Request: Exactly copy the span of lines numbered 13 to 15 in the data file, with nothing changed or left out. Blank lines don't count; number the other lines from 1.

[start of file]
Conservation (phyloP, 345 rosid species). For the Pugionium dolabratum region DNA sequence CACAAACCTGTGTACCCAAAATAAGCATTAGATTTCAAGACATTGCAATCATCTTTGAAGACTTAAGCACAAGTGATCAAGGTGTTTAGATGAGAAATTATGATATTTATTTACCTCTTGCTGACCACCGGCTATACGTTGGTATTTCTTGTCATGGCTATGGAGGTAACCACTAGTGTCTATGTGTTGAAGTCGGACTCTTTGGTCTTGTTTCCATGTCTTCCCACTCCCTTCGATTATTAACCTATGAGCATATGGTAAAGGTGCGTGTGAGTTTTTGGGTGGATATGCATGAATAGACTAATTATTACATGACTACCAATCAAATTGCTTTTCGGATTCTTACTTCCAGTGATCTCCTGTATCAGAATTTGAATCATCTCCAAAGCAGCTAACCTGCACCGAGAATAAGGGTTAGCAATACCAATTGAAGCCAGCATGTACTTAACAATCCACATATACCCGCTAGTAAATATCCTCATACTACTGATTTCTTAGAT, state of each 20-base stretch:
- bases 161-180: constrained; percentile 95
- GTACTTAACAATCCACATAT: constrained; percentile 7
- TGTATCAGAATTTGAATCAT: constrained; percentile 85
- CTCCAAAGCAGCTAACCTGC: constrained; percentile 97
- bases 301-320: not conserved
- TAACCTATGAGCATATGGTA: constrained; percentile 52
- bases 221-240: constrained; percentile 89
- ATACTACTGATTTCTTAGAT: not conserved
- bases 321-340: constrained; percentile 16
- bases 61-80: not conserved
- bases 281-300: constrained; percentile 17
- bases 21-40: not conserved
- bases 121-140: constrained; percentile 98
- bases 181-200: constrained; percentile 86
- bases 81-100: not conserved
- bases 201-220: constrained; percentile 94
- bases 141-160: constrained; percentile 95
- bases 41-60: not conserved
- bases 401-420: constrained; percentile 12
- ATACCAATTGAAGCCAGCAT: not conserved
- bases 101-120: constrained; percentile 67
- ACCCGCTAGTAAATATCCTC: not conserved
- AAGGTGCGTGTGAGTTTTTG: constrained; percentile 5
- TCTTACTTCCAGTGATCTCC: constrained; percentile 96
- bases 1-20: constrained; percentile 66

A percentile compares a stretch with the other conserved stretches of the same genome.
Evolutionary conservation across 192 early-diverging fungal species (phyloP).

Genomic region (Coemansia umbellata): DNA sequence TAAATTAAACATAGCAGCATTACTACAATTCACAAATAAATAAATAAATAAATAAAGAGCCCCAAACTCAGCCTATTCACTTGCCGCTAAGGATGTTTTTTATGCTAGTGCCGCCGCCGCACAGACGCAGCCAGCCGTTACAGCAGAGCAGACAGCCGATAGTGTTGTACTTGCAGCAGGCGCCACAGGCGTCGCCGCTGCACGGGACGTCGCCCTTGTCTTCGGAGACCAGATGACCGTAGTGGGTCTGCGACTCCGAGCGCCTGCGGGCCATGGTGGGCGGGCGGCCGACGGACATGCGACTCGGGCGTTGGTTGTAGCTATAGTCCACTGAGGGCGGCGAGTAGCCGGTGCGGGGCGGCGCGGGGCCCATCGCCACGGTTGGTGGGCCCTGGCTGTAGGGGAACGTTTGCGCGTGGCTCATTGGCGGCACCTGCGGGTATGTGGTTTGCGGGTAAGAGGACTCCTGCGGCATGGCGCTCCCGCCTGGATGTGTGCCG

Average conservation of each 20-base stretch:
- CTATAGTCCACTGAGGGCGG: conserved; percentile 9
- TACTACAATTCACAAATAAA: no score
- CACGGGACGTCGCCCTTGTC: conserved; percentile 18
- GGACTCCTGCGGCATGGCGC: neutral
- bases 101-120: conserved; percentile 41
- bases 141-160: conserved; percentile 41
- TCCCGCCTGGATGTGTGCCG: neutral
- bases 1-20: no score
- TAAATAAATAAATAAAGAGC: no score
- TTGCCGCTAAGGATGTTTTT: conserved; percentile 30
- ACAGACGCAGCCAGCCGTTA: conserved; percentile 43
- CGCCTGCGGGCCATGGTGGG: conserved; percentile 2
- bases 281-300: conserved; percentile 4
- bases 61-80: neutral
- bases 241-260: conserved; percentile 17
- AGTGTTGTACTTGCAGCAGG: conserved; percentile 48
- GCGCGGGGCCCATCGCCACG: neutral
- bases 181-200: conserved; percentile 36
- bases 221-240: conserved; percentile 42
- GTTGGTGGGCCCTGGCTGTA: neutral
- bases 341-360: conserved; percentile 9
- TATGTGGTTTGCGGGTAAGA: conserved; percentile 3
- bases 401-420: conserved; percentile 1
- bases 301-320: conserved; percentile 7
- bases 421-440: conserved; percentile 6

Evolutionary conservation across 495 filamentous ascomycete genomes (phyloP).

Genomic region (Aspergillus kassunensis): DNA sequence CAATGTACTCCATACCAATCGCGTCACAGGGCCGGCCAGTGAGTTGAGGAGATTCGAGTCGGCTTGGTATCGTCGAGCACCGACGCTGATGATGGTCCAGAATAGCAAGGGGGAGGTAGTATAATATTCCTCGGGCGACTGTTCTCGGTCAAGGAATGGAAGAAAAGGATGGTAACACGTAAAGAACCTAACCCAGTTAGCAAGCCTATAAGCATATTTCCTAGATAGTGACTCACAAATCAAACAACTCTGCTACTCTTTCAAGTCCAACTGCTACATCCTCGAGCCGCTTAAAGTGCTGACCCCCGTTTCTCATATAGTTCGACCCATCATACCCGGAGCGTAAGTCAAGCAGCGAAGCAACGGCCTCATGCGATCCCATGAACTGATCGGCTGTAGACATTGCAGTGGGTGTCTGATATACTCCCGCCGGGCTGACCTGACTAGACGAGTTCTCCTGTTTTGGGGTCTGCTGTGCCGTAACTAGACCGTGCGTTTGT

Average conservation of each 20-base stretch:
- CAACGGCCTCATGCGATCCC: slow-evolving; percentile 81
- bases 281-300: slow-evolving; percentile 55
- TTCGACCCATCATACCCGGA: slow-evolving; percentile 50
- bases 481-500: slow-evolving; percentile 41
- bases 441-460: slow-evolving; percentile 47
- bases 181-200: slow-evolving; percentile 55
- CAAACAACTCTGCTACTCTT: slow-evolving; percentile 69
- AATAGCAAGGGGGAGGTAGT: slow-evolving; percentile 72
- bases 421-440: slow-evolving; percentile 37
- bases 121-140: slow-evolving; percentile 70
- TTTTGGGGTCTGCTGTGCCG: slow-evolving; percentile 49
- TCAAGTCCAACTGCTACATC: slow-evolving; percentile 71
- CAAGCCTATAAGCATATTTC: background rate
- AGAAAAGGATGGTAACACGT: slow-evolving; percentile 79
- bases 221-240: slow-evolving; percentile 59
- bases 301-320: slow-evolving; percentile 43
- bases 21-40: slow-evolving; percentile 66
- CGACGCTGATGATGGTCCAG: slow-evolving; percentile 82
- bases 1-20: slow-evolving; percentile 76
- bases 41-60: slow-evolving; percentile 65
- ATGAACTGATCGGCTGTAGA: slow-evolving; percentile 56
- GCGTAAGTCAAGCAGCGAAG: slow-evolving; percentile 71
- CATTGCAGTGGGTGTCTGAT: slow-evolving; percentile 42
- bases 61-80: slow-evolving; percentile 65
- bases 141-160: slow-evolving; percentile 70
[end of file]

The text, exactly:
- bases 21-40: not conserved
- bases 121-140: constrained; percentile 98
- bases 181-200: constrained; percentile 86